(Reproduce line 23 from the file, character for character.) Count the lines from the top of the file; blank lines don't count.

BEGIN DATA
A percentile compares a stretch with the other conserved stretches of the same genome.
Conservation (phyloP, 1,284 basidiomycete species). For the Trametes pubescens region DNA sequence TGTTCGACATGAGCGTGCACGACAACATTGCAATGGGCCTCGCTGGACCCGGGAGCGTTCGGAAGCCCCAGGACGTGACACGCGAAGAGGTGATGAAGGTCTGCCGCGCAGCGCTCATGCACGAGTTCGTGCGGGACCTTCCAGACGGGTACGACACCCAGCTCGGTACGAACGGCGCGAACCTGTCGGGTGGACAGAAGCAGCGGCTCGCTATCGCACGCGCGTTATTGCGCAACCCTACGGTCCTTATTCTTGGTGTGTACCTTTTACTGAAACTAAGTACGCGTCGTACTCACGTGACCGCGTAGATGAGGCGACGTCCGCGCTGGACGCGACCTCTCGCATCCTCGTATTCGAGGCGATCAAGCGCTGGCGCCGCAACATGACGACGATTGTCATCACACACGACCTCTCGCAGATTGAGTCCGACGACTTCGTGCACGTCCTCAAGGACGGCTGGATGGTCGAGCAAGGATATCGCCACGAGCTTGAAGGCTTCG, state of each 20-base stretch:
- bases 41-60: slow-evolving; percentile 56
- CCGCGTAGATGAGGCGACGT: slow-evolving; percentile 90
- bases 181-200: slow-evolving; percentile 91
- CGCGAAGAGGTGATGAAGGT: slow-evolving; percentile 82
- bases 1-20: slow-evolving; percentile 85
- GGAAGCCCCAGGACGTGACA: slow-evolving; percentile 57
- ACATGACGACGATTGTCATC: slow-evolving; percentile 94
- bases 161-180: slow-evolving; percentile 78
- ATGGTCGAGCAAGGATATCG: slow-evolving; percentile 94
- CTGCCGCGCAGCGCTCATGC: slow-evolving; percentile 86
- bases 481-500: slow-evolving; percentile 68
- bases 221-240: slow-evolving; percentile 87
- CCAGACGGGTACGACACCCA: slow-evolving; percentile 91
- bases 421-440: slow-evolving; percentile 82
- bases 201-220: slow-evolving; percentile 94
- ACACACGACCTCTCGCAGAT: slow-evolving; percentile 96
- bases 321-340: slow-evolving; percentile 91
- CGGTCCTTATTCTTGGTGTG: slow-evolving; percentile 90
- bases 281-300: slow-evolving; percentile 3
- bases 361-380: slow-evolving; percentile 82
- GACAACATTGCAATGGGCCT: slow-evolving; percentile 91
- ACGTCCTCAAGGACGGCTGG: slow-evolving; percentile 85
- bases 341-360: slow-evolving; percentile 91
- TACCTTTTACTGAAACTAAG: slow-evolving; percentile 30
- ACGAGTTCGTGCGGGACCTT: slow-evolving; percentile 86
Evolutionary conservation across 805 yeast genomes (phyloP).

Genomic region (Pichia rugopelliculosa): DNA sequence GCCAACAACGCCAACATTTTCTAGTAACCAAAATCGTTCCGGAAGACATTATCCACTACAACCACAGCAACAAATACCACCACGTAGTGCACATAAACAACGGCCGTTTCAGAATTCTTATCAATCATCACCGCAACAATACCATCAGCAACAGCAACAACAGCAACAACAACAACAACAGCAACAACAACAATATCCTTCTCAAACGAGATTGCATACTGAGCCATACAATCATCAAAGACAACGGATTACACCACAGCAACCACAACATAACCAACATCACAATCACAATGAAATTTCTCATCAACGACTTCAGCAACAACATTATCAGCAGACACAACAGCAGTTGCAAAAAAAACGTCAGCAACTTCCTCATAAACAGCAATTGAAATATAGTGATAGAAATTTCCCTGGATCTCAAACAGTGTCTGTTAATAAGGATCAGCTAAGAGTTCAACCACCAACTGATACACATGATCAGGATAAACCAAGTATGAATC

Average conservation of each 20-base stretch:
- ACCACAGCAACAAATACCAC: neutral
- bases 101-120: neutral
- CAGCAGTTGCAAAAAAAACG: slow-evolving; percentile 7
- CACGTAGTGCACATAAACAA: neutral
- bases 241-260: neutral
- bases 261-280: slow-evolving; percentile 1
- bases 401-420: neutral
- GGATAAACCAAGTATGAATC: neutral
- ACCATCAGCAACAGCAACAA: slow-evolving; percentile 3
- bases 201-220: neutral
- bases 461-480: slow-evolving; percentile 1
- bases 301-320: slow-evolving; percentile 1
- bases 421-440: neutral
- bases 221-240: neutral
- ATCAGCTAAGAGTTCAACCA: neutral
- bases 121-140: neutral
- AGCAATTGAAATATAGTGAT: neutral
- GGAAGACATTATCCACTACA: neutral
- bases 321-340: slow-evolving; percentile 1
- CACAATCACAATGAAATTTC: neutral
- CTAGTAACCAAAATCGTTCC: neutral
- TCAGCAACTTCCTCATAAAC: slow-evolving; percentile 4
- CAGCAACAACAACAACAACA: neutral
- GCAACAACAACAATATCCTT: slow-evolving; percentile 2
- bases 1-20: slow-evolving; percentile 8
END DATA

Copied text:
- GACAACATTGCAATGGGCCT: slow-evolving; percentile 91